Cherokee Phoenix


Published July, 17, 1830

Page 2 Column 4b-5b


New Echota: July 17, 1830

The agent of this nation has lately received two letters from the War Department, one informing him that orders have been forwarded to the Commander of the U. S. Troops for the removal of all persons from the Gold mines, the other directing him to pay the annuity, which has been for several years paid to the treasurer, to the individuals of the Cherokee Nation. These are extraordinary documents-we shall lay them before our readers next week. They will reveal a course of policy on the part of the government towards the Indians by no means anticipated by the public.


We had intended to give our readers some account of the conduct of the State of Georgia towards these Cherokees who are engaged in digging Gold in their own country- but we cannot at this time. The account lately given in this paper may be relied upon as perfectly correct. We will, however, state, in order that the public may be constantly apprized of the principal facts as they occur, that on the 9th inst. writs of Injunction were served by the Sheriff of Hall County, on eleven of our citizens for the crime of working their own mines. They are told, if this injunction is not obeyed, imprisonment without bail will be the consequence. So the next thing the reader will learn will, probably be, that some of the Cherokees are in the jail of Hall County. The editor of this paper was present when the writs were served.


Among the documents attached to the speech of Mr. Forsyth, in the Senate of the United States, on the Indian Bill, is a letter from Maj. F. W. Armstrong of Alabama, to the Hon. Hugh L. White. He describes the condition of the Cherokees in a bold manner indeed, and with very little regard to truth. A few extracts will suffice.

He says,

From 1809 to 1812, I was in the habit of being often in the country, having in the early part of 1812, kept a store at Highwassee Garrison, where a daily intercourse took place between us. It is, therefore, with feelings of deep regret, that, after twenty years have rolled away, I am forced, from my own observation to believe, that a large proportion of the natives are no better off that they were when I first knew them; nor are they more civilized.

Major Armstrong did come into this Nation in 1828 but what advantages did he enjoy to become correctly informed of the true situation of the Cherokees? Did he travel extensively in the nation? Did he visit the different parts of the Country and minutely examine the State of the inhabitants? No. He passed on one of the public roads as another traveller would, and of course could by no means tell, if he was disposed to do justly, what was the present condition of the people.

He says also,

I have witnessed, with some degree of mortification, a disposition evinced on the part of some who know better, a willingness to encourage the ignorant in their superstitious habits and customs.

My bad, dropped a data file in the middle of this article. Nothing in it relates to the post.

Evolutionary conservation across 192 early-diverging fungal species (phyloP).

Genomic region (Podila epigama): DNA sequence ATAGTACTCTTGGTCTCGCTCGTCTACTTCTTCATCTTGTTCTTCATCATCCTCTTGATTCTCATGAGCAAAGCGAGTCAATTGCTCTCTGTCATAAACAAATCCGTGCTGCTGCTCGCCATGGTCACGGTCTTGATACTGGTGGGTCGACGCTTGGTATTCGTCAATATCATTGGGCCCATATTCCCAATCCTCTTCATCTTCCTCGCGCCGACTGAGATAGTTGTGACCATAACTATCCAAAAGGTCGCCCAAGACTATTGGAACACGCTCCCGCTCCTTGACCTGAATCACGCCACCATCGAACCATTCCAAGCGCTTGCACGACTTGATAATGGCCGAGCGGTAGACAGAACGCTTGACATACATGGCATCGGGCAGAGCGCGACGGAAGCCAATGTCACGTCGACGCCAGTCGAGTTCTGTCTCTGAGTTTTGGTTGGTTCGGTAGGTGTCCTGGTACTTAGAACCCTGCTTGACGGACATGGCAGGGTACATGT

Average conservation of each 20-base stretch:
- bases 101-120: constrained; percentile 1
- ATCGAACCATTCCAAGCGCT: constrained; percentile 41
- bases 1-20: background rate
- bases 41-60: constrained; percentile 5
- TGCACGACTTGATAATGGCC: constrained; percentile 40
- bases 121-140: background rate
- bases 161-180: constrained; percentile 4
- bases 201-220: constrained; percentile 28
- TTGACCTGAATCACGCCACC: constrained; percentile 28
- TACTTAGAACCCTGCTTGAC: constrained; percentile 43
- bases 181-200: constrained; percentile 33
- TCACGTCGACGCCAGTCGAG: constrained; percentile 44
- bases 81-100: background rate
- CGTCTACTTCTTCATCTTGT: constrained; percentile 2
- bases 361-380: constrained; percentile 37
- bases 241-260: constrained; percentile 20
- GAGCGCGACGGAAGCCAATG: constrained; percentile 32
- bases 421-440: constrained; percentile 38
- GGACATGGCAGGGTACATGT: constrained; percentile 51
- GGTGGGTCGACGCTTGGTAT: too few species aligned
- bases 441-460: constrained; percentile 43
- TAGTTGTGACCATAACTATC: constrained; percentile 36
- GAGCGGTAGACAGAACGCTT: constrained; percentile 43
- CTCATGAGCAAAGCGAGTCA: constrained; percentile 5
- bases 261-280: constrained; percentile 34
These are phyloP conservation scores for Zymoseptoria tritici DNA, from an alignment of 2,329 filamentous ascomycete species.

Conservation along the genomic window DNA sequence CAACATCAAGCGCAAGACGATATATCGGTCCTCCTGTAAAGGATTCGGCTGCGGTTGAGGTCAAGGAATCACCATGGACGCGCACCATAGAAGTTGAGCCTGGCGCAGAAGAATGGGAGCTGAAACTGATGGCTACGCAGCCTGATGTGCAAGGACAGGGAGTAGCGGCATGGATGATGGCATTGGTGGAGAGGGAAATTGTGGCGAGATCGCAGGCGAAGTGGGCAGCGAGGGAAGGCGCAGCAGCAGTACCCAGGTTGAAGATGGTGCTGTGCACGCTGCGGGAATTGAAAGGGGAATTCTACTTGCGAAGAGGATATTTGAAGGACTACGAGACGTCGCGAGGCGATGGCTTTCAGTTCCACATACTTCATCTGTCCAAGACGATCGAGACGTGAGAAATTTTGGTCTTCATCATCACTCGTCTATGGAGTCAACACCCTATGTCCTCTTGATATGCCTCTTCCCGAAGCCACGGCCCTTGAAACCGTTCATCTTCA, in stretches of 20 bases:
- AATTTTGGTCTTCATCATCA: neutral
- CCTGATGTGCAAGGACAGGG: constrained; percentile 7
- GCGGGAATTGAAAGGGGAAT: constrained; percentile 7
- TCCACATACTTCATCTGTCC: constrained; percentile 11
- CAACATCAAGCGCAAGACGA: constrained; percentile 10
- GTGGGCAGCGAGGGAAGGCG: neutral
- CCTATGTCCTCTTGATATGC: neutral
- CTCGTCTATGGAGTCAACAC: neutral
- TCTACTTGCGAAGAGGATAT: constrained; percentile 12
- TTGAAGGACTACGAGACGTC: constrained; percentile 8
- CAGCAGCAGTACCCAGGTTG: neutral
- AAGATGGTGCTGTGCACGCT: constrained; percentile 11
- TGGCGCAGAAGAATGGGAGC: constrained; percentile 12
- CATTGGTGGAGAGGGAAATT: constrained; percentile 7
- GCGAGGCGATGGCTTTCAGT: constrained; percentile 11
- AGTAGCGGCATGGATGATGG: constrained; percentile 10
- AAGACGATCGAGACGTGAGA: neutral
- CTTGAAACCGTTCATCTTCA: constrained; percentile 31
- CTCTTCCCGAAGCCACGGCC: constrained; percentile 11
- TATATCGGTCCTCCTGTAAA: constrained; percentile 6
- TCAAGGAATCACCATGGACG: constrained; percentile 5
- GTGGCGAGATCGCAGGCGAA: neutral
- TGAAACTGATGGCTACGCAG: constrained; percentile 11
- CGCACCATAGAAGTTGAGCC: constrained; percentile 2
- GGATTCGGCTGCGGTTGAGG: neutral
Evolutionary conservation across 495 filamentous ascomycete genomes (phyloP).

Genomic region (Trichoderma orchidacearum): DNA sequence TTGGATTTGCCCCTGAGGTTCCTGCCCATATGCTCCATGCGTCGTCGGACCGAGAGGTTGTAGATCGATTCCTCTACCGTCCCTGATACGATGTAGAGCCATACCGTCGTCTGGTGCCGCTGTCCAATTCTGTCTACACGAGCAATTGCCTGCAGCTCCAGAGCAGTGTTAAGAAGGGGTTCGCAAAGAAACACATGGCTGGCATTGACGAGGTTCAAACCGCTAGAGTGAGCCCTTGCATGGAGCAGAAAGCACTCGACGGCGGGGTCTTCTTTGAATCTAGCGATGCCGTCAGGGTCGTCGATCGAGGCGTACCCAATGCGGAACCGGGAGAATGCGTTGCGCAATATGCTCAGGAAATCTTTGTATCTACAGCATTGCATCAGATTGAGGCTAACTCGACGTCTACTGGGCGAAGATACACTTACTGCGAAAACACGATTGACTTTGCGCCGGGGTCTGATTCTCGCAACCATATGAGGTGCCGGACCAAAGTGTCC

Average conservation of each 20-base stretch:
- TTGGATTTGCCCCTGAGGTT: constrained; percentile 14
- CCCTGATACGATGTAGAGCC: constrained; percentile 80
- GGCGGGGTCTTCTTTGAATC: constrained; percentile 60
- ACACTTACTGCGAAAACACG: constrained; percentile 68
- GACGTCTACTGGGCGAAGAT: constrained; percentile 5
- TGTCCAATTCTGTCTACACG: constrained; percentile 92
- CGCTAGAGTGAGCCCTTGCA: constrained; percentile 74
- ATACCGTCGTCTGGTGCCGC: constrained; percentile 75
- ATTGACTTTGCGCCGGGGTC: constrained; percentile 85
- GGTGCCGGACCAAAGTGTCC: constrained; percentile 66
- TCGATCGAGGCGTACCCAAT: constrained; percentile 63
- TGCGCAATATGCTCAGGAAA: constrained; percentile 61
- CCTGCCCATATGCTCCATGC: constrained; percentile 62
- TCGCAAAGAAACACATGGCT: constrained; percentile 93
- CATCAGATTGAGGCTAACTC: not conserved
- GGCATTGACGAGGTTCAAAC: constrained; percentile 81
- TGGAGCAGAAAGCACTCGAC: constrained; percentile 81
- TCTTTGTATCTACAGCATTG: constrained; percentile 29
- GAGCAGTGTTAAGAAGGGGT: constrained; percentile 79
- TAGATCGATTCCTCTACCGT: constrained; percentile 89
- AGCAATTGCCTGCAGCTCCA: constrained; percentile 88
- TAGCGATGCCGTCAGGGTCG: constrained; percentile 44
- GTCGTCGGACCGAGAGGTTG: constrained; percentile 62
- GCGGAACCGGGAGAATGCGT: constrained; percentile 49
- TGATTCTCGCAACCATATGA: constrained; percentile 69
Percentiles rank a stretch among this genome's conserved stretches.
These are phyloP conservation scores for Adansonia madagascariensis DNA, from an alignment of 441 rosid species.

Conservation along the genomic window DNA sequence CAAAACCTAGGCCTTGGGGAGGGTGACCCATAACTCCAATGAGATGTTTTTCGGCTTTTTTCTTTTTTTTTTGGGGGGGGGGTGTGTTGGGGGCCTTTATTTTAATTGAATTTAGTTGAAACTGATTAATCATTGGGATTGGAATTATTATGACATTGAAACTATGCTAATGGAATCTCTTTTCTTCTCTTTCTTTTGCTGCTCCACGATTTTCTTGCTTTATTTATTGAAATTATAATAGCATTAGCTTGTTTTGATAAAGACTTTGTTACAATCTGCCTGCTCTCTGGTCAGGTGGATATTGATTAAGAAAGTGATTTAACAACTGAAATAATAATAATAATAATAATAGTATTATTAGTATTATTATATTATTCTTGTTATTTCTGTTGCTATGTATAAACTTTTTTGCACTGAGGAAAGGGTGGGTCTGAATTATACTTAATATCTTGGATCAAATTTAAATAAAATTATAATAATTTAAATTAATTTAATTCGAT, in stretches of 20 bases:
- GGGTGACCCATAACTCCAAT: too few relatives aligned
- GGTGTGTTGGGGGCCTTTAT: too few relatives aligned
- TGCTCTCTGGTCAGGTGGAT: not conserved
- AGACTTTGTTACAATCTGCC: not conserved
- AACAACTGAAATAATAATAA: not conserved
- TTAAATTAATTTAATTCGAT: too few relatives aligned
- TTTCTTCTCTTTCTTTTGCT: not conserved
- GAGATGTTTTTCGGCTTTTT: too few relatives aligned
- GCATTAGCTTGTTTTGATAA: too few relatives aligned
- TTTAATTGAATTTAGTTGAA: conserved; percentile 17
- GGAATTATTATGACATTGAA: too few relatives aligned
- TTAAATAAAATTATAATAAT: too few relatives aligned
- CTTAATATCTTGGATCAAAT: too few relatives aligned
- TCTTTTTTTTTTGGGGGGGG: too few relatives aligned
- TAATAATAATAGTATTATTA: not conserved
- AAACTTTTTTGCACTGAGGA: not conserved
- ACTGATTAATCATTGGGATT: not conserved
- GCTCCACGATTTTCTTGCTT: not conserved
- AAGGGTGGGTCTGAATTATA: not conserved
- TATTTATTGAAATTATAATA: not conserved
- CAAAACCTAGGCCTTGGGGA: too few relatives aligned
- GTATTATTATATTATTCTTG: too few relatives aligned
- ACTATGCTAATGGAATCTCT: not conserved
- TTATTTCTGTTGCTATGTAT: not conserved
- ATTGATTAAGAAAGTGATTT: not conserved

Major Armstrong know whom he implicates? When he kept a store at Highwassee Garrison, who was foremost in encouraging the ignorant in their superstitious habits and customs? Was it not Francis W. Armstrong? Let him deny it if he will. Certainly he ought to be the last man to moralize on the superstition of the Cherokees.

In going from the agency to Newtown, he passed but two good farms.- Capt M'Nairs' and Joseph Vann's. What of that? In some parts of the United States, we have travelled one hundred miles without passing a single farm as respectable as either of the two which Major Armstrong has thought proper to notice. To be fair and honest he ought to have stated the distance between the Agency and Newtown, and told frankly the quality of the soil and the number of other farms. It ought to be recollected that the population of this nation is not very dense, ' that a Cherokee hardly ever settles except of good land.

But the climax of all misrepresentations and barefaced falsehoods is contained in the following paragraph!

The leading men of the nation have a great desire to get rich. The fondness for wealth is as great as any people I have met with---missionaries always excepted---who make it a business, as far as my knowledge extends, to select a cite for their establishments on the side of a road, where they can keep entertainment, ready at all times to shelter the weary and benighted traveller, with a determination to make him pay double as much as is customary--taking care, at the same time, to get their work (as is generally understood) done by the poor native for little or nothing. All this may perhaps, come under the head of civilization; if so, their object is attained.

Making remarks on such slanders would be only giving importance to them.

The object which he had in view in the above quotations is developed in the following sentence:

From any knowledge of the Indian character (and my visits have not been confined alone to the Cherokees) I am convinced that it would be an act of the greatest charity to induce these people to emigrate West of the Mississippi.

Did you not think also that it would be charity to you to induce these people to emigrate? For were you not one of the bidders, at the time when your letter was written, for removing these immoral and superstitious Indians beyond the great river? Did you not offer to drive them over at eight or nine dollars per head. Yes, at eight or nine dollars PER HEAD!!